Last Friday the Washington Post quietly unveiled its new motto on Snapchat. Yesterday the new motto appeared in the paper’s online edition.
“Democracy Dies in Darkness” – that is, absent the shining light of the press.
“This is actually something we’ve said internally for a long time in speaking about our mission,” Post spokeswoman Kris Coratti told CNN’s Brian Stelter. The mandate may have come from the top: Post owner (and Amazon founder) Jeff Bezos had used the line in an April 2016 interview explaining why he bought the paper. (“I’ve always believed democracy dies in darkness. Certain institutions have an important role in making sure that there is light. And I think the Washington Post has an important seat to do just that because it is located here in the heart of Washington DC.”)
As mottos go, this one is, well, dark. A lot of people are squeamish about the word die, preferring mealy-mouthed euphemisms like passed away. Not me, though. I’m seeing a lot of bleakness in the news these days, and I’m OK with an up-front acknowledgment. Let’s call an abyss an abyss.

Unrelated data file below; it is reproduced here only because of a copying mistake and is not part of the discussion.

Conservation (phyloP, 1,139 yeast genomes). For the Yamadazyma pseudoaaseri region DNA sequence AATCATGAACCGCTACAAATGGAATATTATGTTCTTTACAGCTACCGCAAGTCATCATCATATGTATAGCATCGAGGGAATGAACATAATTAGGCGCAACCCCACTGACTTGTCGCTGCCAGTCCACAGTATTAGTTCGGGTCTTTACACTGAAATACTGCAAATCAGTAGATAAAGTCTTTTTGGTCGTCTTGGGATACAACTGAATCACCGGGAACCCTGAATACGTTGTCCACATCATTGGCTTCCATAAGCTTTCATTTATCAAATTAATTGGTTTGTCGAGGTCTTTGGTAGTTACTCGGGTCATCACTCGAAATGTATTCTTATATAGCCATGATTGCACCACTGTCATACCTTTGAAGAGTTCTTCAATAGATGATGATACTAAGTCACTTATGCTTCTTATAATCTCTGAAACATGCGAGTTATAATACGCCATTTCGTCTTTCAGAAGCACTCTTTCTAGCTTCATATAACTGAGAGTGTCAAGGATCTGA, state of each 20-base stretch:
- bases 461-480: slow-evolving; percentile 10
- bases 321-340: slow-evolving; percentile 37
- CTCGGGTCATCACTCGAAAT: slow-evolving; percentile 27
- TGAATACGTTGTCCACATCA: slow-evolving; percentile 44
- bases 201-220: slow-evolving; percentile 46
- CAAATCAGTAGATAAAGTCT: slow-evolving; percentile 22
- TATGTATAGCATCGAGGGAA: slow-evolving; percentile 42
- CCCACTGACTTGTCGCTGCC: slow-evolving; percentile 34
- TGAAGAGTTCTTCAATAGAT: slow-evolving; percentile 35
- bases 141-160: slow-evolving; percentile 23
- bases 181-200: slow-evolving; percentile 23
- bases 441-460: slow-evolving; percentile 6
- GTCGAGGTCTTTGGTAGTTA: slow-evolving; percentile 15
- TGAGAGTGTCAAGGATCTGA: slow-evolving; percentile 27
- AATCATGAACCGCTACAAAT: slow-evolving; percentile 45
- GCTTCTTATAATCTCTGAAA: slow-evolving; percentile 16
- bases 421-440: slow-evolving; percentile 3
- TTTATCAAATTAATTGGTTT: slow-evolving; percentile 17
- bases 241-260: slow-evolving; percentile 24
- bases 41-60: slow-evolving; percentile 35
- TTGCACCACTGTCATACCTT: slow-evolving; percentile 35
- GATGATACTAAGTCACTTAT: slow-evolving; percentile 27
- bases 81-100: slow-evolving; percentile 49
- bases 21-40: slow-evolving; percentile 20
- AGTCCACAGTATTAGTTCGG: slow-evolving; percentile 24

Granted, the Post’s alliteration is a bit forced and the spirit of the motto is a tad self-congratulatory. But what is a motto for if not to self-congratulate? “All the News That’s Fit to Print,” the New York Times’s long-standing motto, is hardly modest. I once worked for the number-two newspaper in a two-paper town (San Francisco); it called itself “The Monarch of the Dailies,” which provoked both secret pride and overt mockery in us ink-stained members of the Newspaper Guild. The number-one paper – now the last one standing – still calls itself “The Voice of the West,” a bit of overreaching that also suggests cowboys whooping it up.
The Post would have attracted criticism no matter what it chose as its motto. What did the critics, self appointed and otherwise, have to say about this one?